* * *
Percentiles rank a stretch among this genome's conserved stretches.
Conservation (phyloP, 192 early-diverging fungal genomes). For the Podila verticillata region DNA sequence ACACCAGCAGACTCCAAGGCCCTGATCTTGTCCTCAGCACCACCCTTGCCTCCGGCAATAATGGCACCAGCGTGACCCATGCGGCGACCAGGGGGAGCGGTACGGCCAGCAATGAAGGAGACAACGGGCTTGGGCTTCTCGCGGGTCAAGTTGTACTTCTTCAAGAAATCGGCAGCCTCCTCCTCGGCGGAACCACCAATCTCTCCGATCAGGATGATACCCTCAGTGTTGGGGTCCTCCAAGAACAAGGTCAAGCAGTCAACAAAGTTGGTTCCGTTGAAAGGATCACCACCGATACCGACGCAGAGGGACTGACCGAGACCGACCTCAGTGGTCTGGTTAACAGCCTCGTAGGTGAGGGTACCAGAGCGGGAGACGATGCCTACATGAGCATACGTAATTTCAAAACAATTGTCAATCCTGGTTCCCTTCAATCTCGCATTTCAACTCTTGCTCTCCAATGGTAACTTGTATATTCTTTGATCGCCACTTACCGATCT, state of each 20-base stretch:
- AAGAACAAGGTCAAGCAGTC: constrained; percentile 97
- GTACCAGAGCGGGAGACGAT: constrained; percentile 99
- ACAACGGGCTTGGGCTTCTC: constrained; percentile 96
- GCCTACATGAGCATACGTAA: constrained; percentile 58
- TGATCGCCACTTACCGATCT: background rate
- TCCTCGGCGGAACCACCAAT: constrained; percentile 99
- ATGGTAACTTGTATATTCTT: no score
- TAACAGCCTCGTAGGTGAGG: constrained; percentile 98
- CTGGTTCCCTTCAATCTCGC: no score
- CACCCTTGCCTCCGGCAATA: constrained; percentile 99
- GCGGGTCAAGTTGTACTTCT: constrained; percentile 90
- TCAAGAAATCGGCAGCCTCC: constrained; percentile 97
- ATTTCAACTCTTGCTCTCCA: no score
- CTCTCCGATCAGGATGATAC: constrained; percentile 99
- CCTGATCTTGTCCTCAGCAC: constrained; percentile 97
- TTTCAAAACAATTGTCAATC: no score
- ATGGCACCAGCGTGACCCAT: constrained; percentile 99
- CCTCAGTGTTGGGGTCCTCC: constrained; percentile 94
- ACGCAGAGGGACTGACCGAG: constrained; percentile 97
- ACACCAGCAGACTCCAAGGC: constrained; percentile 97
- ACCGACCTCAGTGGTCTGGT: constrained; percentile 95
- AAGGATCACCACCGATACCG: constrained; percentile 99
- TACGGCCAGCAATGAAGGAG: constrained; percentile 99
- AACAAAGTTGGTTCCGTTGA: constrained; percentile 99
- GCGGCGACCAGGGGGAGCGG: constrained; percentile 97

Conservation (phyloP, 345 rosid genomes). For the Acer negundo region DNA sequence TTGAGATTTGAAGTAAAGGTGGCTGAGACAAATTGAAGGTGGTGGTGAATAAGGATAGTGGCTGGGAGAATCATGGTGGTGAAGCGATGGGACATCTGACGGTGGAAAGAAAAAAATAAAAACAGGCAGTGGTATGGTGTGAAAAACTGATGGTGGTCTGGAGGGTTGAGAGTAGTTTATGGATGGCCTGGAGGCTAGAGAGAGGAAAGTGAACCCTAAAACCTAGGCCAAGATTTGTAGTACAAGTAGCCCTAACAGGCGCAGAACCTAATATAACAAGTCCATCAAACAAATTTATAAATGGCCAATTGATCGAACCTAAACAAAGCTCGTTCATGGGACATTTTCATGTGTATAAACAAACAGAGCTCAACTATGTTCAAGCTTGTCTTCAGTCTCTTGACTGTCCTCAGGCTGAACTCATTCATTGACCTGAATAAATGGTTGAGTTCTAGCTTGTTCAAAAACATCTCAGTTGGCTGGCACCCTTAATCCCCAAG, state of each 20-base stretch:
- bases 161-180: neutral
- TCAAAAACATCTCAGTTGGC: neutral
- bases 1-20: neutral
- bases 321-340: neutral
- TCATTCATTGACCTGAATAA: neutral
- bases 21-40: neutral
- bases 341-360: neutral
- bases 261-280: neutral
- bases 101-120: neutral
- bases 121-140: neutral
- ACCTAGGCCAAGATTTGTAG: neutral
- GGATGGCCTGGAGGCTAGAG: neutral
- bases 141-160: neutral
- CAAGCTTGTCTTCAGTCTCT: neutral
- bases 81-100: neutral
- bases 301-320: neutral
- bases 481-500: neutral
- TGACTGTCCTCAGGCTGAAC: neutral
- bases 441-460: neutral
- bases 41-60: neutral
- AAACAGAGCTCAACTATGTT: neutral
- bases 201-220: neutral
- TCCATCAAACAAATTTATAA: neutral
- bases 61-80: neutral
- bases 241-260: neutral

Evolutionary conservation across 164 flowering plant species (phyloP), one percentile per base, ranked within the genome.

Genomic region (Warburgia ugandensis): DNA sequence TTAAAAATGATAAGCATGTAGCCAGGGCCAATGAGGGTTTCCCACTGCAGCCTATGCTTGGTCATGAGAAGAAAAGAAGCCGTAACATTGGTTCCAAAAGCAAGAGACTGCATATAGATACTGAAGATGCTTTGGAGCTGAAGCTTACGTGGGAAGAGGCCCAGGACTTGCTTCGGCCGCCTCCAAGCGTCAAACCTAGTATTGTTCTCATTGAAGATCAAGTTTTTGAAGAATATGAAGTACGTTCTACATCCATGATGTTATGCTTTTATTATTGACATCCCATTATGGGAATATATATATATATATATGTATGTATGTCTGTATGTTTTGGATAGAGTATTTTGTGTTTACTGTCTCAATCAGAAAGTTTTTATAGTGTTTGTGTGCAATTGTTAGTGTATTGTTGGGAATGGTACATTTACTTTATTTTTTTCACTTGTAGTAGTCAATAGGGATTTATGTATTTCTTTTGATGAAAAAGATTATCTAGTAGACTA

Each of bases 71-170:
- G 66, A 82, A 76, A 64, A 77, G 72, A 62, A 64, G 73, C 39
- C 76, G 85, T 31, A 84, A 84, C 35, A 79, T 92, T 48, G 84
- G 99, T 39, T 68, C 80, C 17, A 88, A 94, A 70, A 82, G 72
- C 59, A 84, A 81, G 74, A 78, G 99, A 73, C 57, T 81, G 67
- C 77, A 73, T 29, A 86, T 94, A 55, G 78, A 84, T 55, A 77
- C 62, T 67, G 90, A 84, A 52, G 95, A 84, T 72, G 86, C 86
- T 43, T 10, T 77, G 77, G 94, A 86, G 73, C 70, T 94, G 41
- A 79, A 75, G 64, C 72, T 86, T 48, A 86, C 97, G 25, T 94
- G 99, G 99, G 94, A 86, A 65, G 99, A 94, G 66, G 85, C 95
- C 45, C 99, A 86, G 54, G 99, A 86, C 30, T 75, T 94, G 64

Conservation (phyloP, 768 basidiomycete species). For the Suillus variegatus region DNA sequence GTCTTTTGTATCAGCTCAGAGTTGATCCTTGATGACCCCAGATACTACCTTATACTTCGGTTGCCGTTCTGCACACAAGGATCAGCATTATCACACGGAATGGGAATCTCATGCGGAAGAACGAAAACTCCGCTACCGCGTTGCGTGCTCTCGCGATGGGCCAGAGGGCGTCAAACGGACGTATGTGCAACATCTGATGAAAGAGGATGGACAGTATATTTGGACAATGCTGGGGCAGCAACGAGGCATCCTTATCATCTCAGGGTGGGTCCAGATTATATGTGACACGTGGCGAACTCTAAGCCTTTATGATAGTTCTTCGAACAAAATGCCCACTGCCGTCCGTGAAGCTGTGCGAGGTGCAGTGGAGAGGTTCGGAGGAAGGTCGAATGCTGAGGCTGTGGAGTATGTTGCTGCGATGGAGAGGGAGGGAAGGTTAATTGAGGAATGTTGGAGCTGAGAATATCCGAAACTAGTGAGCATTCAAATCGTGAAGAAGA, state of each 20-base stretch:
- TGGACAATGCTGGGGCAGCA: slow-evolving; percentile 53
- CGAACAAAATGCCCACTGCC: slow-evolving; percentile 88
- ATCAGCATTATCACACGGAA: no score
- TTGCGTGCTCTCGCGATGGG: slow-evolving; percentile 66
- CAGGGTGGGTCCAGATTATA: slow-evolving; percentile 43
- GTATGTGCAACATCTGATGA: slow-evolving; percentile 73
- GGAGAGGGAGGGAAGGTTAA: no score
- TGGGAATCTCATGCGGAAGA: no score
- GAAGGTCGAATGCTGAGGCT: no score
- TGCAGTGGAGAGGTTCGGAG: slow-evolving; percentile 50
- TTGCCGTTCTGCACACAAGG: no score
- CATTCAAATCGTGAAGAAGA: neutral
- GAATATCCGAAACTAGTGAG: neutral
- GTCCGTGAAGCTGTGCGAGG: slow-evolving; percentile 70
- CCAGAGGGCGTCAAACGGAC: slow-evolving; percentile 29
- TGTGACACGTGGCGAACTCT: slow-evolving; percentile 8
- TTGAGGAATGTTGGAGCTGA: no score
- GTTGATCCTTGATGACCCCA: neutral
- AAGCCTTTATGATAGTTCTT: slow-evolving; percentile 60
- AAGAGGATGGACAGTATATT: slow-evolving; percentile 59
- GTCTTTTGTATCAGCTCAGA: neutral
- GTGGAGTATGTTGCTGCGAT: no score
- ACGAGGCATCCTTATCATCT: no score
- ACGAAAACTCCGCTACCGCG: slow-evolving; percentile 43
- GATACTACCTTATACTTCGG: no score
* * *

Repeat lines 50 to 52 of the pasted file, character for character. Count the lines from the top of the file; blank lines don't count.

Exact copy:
- bases 201-220: neutral
- TCCATCAAACAAATTTATAA: neutral
- bases 61-80: neutral